On court body positioning is far from accidental.
Scientists share their favorite stories.
Scientists still aren't sure why brain training only works for some people.
Productivity studies suggest you can boost your output with the right music.
An unexpected payoff.
Scott Aaronson's answer has implications for C-3PO, the universe and the odds that you are a Boltzmann Brain.
Imagine Science Films teams up with a neuroscientist to discuss mind and motion at the 2014 World Cup.
Three myths your teachers told you about how your brain learns, debunked
Increasing brain plasticity with falling blocks
A few new studies, including one meta-analysis, suggest brain games don't make you any better at anything but playing brain games.
Including a map of brain cancer, a closeup of a sea urchin's tooth, and more from the 2012 International Science & Engineering Visualization Challenge
A mathematics professor issued an urgent warning about football in 1894. America ignored him.
One full week of keeping track of absolutely everything, to see if gamification can net you a win in the game of life
Telepathy, ouija boards, hypnosis, mythical monsters, and more subjects that probably shouldn't be classified as legitimate science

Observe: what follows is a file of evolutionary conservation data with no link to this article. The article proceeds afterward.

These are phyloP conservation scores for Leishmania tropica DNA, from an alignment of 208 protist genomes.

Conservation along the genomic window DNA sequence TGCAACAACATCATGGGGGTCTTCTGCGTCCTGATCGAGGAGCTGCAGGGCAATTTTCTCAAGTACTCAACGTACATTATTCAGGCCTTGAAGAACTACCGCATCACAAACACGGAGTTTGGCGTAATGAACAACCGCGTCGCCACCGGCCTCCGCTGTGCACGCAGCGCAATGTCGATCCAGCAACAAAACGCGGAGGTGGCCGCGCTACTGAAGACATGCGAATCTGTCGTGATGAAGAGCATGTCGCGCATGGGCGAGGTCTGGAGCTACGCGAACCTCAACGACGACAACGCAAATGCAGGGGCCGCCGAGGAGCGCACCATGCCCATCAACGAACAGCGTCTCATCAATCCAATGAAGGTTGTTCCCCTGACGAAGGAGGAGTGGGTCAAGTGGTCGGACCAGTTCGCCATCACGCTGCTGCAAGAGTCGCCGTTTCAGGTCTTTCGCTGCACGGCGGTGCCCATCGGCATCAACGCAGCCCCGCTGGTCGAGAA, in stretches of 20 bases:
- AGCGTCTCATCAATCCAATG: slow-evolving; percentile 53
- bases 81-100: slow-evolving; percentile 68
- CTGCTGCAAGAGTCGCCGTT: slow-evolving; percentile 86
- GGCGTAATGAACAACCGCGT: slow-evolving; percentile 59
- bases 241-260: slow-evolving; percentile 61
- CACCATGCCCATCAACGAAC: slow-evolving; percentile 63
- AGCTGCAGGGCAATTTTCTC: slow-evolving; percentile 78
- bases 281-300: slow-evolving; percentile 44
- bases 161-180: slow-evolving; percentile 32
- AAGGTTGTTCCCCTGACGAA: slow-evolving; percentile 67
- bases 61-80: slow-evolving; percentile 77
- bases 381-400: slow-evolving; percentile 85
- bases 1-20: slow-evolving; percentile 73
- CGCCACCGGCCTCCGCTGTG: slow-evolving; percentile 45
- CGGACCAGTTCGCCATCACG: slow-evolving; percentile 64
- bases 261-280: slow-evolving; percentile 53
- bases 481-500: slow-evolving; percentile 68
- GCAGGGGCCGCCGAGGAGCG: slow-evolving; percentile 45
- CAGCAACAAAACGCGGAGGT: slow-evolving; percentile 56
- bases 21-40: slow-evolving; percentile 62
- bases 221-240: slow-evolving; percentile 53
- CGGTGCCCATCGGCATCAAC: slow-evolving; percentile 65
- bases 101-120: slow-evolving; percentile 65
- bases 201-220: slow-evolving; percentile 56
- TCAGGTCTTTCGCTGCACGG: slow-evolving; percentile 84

PopSci attempts to determine, once and for all, which is the superior gender
Virtual simulators reach a medical milestone as warm-up for a real-life operation
The creator of the Segway is one of the most successful and admired inventors in the world. He leads a team of 300 scientists and engineers devoted to making things that better mankind. But he's not done
Stem cells, Parkinson's pills, and viruses that improve your DNA: The next generation of performance enhancers won't show up on a urine test
Jellyfish invasions, Internet auctions, god particles: Read about the year's biggest science stories before they happen. Bonus: How to decipher geeky jargon and when to buy a DeLorean
At the "brain spa" of the future, transcranial magnetic stimulation and memory-enhancing drugs will clear your mind of forgetfulness and flabby thinking.
Players love the tech, but pro and amateur organizations can hardly keep up with the new materials and radical designs that have rewired and sometimes hot-wired sports.